Gnesen Township, Minnesota
Gnesen Township was founded in 1850 by a group of Polish settlers. Because the Polish people felt the oppression of the Prussians, they wanted to leave Poland and come to America. They arrived in what is now known as Gnesen Township to take up a homestead. The name Gnesen came from a town in Poland-Gnesena, which means “the nesting place”.
Some of the early settlers in Gnesen Township were Martin Lepak, Frank Trader, Martin Kuseniarek, John Novak, Johan Grames, Mr. LaBud and Mr. Kaminsky.
The towns of Herman, Rice Lake and Gnesen were organized with the assistance of George Bergman, the auditor of St. Louis County. Elected officials of the Town of Gnesen were: Martin Kuseniarek as Chairman; Henry Musolf as Clerk and Martin Lepak as assessor. Town meetings were held first in the Musolf home and later at Lepak’s home. The original town hall structure was built in 1894 and the current structure was built in 1974.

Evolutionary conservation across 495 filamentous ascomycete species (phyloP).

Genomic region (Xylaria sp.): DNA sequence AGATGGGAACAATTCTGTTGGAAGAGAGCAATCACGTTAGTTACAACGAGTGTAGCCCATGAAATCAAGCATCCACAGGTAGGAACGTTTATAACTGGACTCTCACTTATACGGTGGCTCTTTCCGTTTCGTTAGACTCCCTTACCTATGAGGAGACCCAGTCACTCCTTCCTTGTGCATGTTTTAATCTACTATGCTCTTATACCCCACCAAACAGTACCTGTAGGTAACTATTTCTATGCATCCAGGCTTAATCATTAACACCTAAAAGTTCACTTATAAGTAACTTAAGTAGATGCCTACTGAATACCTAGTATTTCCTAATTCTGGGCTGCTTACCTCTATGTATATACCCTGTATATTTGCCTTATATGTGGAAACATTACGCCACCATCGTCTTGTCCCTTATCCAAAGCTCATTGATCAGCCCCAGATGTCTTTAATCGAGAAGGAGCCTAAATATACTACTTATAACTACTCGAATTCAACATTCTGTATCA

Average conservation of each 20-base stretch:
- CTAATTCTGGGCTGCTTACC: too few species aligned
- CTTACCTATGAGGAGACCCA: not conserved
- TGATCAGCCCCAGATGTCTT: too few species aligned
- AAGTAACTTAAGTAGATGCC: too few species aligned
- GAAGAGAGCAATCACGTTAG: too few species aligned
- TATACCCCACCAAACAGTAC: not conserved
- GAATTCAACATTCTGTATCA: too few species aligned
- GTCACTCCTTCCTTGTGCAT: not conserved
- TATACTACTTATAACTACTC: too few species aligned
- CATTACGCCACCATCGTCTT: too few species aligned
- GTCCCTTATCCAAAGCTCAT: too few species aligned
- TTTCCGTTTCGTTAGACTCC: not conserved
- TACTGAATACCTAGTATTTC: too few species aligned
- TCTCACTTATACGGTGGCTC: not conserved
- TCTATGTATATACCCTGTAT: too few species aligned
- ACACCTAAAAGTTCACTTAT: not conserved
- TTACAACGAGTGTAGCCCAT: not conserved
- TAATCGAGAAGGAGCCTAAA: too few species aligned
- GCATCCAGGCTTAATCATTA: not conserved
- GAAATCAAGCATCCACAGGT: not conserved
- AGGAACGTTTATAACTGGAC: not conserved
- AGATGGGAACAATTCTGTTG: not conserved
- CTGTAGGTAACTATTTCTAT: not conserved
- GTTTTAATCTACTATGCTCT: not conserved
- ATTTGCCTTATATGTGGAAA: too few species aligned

The Polish settlers of Gnesen were filled with joy when the residents of Rice Lake were able to cut a road through their township, now called the Rice Lake Road, all the way to the south line of Gnesen Township. The Lepak home also housed the area’s first rural Post Office. The delivery of mail came from Fond du Lac to Gnesen to the Range. In 1969 Dominic Lepak donated the Post Office desk to the Duluth Historical Society.
Approximately 1500 people call Gnesen their home. Gnesen is located 12 miles north of Duluth, Minnesota and is best known for the number of lakes within the township limits. Of these lakes, Island Lake, is the largest covering more than 8600 acres and running more than 9 miles in length. Other lakes include Schultz, Sunshine, Jacob’s, and Horseshoe. Gnesen is a unique township in that it is a double section township. Gnesen covers approximately 72 square miles of wooded country. However, in addition to the numerous trees, many farms and lakes can be found in the township.